For Latinos trying to survive the Age of Trump with their dignity intact, the hate just keeps on coming.
Americans can't make up their minds whether they want to appropriate Latino culture or stamp it out altogether. One minute, everyone in the country is going loco for Latinos; the next, they've just gone plum loco.
It's time to take inventory. I don't want to keep you here you all week, so let's only focus on 10 incidents from the last several months.
* Columnist Ann Coulter said putting the National Guard on the U.S.-Mexico border won't be enough to stop immigrants from crossing it unless "they're going to shoot one and send a message to the rest." Message received: Coulter is a ghoul.
* Bragging about his deportation record, President Trump told a delegation of California officials: "We're taking people out of the country. You wouldn't believe how bad these people are. These aren't people. These are animals." The next day, Trump claimed he was referring only to MS-13 gang members.
* White House chief of staff John Kelly said that undocumented immigrants from Latin America do not assimilate very well because they are often poorly educated and "overwhelmingly rural people" who "don't have skills." Much the same thing was said about Kelly's Irish ancestors.
* Fox News contributor Tomi Lahren came to Kelly's defense and insisted that welcoming immigrants with "low skills" and "low education" who speak foreign languages is "not what this country is based on." More accurately, low-skilled immigration is what this country was built on.
* In Havre, Montana, at a gas station near the U.S.-Canada border, two women were singled out and questioned by a Border Patrol officer who suspected they were undocumented immigrants. The probable cause? The women were speaking Spanish. Both are U.S. citizens. So linguistic profiling is a thing now?
* At a Starbucks in Southern California, a young man ordered a white mocha and an iced caramel macchiato. The word "Beaner," a racial slur for Latinos, was on the labels attached to his drinks. Starbucks apologized and said it is investigating the incident. The company has a Venti-sized image problem.
* An angry white lawyer named Aaron Schlossberg was caught on video berating two women for the sin of speaking Spanish at a New York deli. He threatened to call Immigration and Customs Enforcement. He later apologized and claimed that he is not racist. Sure. He just plays one in videos.
* An Albertsons grocery store in San Diego ran afoul of the Equal Employment Opportunity Commission after allegedly subjecting Latino employees to "a hostile work environment." What caused the hostility? The employees were speaking Spanish. The company said in a statement that it has no set language policy. Remember when being bilingual was an asset?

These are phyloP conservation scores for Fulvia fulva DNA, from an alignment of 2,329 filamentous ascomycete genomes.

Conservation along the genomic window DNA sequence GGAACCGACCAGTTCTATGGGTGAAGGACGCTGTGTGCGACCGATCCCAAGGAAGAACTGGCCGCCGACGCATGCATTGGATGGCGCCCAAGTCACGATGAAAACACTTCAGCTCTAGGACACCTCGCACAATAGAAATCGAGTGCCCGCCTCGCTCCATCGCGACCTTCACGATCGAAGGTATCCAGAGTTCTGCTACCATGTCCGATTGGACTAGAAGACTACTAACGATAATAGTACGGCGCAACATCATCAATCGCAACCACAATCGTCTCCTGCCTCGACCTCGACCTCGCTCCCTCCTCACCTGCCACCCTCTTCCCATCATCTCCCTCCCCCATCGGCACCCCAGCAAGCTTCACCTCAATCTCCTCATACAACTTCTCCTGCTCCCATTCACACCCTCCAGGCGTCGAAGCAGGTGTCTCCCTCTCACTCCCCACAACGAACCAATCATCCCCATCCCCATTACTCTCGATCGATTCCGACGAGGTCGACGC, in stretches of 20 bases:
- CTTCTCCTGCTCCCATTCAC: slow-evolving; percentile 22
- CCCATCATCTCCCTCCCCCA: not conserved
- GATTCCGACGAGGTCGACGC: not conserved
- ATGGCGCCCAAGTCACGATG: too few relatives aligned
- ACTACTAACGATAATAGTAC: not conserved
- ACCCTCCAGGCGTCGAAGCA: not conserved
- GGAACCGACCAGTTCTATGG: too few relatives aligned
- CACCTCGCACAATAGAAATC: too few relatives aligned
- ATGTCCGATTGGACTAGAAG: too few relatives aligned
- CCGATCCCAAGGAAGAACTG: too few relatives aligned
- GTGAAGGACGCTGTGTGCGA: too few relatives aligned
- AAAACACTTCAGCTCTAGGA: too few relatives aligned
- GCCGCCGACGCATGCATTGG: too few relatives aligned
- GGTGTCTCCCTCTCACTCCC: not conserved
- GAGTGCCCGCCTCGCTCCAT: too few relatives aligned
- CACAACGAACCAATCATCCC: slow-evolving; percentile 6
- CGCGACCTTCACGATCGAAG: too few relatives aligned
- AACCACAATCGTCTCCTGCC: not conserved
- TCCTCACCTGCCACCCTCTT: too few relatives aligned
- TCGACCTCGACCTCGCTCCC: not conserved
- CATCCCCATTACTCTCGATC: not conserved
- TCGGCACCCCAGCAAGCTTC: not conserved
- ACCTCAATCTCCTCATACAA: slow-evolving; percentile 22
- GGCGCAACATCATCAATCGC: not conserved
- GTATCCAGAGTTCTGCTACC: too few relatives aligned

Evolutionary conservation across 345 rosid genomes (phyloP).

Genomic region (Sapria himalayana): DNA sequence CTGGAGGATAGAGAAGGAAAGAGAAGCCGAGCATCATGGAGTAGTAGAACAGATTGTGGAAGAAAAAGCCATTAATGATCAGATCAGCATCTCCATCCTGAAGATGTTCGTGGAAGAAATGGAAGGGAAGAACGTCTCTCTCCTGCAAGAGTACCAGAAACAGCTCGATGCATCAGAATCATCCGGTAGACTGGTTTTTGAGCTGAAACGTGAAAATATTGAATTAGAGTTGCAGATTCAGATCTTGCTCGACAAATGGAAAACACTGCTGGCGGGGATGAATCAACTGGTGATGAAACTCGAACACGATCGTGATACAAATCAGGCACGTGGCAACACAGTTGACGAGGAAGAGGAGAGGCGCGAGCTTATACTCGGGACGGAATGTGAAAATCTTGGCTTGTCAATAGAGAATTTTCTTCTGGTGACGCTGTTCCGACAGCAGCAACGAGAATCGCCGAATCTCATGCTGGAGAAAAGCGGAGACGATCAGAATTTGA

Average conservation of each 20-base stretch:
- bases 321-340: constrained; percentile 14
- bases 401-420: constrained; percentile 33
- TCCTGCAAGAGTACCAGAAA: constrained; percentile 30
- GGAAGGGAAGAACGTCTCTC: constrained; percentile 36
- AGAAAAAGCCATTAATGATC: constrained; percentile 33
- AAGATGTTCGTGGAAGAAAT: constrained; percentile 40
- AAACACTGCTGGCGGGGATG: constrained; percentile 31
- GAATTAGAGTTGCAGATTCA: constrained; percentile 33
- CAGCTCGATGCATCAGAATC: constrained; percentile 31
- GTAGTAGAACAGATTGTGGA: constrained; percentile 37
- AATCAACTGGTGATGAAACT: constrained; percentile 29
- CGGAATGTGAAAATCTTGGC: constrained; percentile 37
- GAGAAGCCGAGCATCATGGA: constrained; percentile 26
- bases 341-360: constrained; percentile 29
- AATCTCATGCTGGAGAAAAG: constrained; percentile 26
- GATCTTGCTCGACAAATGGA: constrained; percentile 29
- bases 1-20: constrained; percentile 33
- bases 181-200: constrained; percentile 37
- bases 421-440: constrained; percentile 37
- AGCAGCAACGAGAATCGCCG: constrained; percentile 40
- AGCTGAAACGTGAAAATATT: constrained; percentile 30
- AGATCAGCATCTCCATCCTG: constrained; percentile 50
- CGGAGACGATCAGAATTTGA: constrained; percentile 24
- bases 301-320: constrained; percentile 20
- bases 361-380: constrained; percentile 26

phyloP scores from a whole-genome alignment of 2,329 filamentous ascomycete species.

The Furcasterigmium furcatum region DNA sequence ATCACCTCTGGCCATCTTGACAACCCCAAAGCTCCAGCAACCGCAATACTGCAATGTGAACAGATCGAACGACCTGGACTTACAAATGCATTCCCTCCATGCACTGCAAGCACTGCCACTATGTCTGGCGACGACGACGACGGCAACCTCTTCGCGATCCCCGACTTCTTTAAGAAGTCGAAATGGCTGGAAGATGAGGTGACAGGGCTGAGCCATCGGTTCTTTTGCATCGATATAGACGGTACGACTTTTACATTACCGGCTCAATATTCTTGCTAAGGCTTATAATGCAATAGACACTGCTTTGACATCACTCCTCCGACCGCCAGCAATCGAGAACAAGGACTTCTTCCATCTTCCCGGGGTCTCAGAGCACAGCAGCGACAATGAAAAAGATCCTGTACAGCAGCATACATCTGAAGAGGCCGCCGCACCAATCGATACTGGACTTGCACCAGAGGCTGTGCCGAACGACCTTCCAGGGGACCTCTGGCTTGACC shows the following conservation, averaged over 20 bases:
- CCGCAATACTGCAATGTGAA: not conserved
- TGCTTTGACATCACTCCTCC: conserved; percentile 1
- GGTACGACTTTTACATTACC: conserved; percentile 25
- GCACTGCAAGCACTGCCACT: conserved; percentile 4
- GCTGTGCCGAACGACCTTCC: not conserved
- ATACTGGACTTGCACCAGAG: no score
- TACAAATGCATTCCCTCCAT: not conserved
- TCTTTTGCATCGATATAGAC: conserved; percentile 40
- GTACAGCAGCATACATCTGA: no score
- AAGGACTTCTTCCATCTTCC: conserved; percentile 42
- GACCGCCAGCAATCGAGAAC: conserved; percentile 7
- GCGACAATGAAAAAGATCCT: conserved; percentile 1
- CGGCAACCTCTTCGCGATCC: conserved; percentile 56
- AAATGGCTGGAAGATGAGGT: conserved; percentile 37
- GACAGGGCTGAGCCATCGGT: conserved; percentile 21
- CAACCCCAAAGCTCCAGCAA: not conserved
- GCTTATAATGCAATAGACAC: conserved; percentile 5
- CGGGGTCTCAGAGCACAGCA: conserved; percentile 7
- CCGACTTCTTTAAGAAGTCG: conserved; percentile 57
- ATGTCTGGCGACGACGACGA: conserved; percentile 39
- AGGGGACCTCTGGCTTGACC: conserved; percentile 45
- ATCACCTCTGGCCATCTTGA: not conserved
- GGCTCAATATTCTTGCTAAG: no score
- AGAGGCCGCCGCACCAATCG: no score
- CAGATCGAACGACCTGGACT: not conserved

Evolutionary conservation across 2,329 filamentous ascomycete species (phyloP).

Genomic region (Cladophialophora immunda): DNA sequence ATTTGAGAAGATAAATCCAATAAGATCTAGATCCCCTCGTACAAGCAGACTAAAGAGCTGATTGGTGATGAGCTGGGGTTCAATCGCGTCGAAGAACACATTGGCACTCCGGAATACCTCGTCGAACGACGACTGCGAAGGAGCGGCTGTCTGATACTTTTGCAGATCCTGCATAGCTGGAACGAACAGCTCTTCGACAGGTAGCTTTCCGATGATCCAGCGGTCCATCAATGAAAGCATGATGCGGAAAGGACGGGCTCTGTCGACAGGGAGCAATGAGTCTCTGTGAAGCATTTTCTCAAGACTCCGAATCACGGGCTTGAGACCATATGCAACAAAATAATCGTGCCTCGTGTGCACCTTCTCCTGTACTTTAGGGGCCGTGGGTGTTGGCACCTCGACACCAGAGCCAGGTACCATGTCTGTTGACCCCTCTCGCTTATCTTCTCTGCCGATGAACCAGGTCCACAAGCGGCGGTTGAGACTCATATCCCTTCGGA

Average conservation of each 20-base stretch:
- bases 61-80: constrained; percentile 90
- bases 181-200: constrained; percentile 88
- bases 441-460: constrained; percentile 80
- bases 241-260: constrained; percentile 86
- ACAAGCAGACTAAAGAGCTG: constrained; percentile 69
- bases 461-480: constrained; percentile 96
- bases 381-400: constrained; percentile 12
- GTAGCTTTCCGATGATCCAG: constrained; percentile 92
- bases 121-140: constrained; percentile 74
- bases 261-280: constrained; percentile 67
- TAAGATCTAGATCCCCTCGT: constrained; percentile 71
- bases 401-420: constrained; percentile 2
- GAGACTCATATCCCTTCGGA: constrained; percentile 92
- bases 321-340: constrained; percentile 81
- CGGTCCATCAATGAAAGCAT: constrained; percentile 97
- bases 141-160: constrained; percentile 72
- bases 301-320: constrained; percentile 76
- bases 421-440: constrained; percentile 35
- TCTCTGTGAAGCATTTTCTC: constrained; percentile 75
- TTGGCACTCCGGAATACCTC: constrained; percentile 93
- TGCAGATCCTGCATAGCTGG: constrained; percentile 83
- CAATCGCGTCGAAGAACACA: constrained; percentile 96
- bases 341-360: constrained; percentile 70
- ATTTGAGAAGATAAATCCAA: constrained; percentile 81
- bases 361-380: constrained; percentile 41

* Fox News host Tucker Carlson invited Cesar Vargas -- an undocumented immigrant and lawyer -- onto his show and bullied him. Carlson told Vargas -- who wants to become a U.S. citizen -- "I'm an American and you're not. I don't think you should become a citizen." Should ugly Americans should be able to keep their U.S. citizenship?
* In Georgia, Republican gubernatorial candidates targeted Mexican immigrants. State Sen. Michael Williams campaigned in a "deportation bus" adorned with a message: "Danger! Murderers, rapists, kidnappers, child molesters, and other criminals on board." Another candidate, Secretary of State Brian Kemp, has bragged he owns "a big truck just in case I need to round up criminal illegals and take 'em home myself." Georgia is famous for its peaches, but these jokers seem like lemons.
What in the world is going on? If this keeps up, Latinos in the United States are going to get our feelings hurt. We might even conclude that -- even with all the "Help Wanted" signs -- you don't want us around. Someone may have to leave.
But hey, we were here first. Look it up. English settlers in Virginia founded Jamestown in 1607, but the Spanish had established Santa Fe de Nuevo Mexico nine years earlier. The Spanish could've sent them a gift basket to welcome them to the neighborhood.
We're not leaving. No way, Jose. The people who should skedaddle are the ones with the problem. You have the problem. So what else can we say -- except adios.
Ruben Navarrette Jr. writes for the Washington Post.